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  1. Consequentialism and Nonhuman Animals.Tyler John & Jeff Sebo - forthcoming - In Douglas W. Portmore (ed.), Oxford Handbook of Consequentialism. New York, USA: Oxford University Press. pp. 564-591.
    Consequentialism is thought to be in significant conflict with animal rights theory because it does not regard activities such as confinement, killing, and exploitation as in principle morally wrong. Proponents of the “Logic of the Larder” argue that consequentialism results in an implausibly pro-exploitation stance, permitting us to eat farmed animals with positive well- being to ensure future such animals exist. Proponents of the “Logic of the Logger” argue that consequentialism results in an implausibly anti-conservationist stance, permitting us to exterminate (...)
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  • Sweatshops and Free Action: The Stakes of the Actualism/Possibilism Debate for Business Ethics.Travis Timmerman & Abe Zakhem - forthcoming - Journal of Business Ethics.
    Whether an action is morally right depends upon the alternative acts available to the agent. Actualists hold that what an agent would actually do determines her moral obligations. Possibilists hold that what an agent could possibly do determines her moral obligations. Both views face compelling criticisms. Despite the fact that actualist and possibilist assumptions are at the heart of seminal arguments in business ethics, there has been no explicit discussion of actualism and possibilism in the business ethics literature. This paper (...)
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  • How to Be an Actualist and Blame People.Travis Timmerman & Philip Swenson - 2019 - Oxford Studies in Agency and Responsibility 6.
    The actualism/possibilism debate in ethics concerns the relationship between an agent’s free actions and her moral obligations. The actualist affirms, while the possibilist denies, that facts about what agents would freely do in certain circumstances partly determines that agent’s moral obligations. This paper assesses the plausibility of actualism and possibilism in light of desiderata about accounts of blameworthiness. This paper first argues that actualism cannot straightforwardly accommodate certain very plausible desiderata before offering a few independent solutions on behalf of the (...)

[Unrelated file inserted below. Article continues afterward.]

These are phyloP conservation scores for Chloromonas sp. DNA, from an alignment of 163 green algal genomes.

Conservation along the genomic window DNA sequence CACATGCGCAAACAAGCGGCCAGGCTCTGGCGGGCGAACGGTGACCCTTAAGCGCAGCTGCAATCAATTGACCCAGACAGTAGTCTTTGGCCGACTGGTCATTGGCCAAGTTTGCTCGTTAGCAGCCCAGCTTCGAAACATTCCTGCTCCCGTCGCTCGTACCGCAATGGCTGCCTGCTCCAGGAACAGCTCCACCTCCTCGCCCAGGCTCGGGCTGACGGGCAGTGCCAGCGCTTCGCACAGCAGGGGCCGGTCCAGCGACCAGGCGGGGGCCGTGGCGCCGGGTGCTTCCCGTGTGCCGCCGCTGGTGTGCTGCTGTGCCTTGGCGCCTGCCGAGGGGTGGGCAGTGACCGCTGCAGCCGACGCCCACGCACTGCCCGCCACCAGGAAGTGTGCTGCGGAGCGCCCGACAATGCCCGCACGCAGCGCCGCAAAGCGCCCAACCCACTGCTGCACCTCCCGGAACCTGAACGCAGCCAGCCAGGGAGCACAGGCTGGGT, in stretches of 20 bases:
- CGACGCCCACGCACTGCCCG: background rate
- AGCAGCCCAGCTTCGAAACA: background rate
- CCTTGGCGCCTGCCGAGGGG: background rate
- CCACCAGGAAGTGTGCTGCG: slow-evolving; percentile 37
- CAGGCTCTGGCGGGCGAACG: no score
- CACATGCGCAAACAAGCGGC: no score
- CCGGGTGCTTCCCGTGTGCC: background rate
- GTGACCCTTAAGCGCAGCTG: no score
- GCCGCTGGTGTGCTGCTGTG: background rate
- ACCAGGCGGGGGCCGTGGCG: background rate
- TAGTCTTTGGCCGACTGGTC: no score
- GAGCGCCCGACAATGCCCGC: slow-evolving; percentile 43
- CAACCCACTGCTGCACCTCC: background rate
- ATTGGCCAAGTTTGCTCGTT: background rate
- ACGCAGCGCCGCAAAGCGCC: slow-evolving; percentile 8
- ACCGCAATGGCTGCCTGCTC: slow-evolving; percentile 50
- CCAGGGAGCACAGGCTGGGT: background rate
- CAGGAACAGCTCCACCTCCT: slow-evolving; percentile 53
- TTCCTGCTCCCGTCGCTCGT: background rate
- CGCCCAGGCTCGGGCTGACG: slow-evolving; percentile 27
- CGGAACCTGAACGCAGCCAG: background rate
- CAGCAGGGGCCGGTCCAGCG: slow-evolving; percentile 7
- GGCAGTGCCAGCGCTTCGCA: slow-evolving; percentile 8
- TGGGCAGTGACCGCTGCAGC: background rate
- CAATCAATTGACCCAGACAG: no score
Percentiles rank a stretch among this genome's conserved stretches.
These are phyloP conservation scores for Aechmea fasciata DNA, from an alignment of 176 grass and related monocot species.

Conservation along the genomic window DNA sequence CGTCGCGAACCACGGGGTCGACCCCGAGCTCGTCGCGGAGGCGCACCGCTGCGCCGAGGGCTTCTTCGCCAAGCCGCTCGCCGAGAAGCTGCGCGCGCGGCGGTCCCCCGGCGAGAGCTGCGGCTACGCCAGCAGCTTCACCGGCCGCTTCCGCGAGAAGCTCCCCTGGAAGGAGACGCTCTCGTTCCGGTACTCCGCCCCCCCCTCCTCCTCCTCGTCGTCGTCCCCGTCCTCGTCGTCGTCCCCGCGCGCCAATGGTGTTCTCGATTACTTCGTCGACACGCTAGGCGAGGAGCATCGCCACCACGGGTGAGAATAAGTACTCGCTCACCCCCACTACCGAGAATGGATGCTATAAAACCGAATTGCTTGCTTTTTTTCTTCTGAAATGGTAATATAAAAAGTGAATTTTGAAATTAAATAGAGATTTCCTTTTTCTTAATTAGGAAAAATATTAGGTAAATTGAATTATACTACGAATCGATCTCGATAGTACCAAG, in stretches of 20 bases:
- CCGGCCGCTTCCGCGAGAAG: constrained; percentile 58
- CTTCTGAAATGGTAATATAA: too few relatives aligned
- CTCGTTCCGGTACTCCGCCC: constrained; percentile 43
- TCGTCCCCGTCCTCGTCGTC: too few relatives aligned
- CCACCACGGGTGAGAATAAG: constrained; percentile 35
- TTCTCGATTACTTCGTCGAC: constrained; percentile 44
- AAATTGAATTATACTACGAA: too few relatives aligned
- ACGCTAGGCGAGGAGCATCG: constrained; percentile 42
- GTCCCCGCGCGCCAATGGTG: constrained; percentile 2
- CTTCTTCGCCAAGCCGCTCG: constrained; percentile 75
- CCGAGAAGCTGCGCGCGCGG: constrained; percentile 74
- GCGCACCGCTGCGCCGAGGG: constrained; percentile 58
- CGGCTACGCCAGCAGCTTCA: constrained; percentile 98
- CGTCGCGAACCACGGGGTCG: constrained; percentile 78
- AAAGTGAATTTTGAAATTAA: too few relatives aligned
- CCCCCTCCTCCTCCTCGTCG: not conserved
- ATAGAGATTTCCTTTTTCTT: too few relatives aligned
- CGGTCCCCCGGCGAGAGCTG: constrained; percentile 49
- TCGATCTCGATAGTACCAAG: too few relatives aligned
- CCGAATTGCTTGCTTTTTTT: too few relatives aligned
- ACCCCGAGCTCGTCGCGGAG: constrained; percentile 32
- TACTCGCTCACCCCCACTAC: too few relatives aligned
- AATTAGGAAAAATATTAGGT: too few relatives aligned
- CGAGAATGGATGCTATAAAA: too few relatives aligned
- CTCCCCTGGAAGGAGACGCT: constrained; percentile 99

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  • Thinking Through Utilitarianism: A Guide to Contemporary Arguments.Andrew T. Forcehimes & Luke Semrau - 2019 - Hackett Publishing Company.
    _Thinking Through Utilitarianism: A Guide to Contemporary Arguments_ offers something new among texts elucidating the ethical theory known as Utilitarianism. Intended primarily for students ready to dig deeper into moral philosophy, it examines, in a dialectical and reader-friendly manner, a set of normative principles and a set of evaluative principles leading to what is perhaps the most defensible version of Utilitarianism. With the aim of laying its weaknesses bare, each principle is serially introduced, challenged, and then defended. The result is (...)
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  • Opting for the Best: Oughts and Options.Douglas W. Portmore - 2019 - New York, NY, USA: Oxford University Press.
    The book concerns what I take to be the least controversial normative principle concerning action: you ought to perform your best option—best, that is, in terms of whatever ultimately matters. The book sets aside the question of what ultimately matters so as to focus on more basic issues, such as: What are our options? Do I have the option of typing out the cure for cancer if that’s what I would in fact do if I had the right intentions at (...)
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  • Actualism Doesn’T Have Control Issues: A Reply to Cohen and Timmerman.Andrew T. Forcehimes & Luke Semrau - 2019 - Philosophia 47 (1):271-277.
    Recently, Cohen and Timmerman, 1–18, 2016) argue that actualism has control issues. The view should be rejected, they claim, as it recognizes a morally irrelevant distinction between counterfactuals over which agents exercise the same kind of control. Here we reply on behalf of actualism.
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  • Actualism and Possibilism in Ethics.Travis Timmerman & Yishai Cohen - 2019 - Stanford Encyclopedia of Philosophy.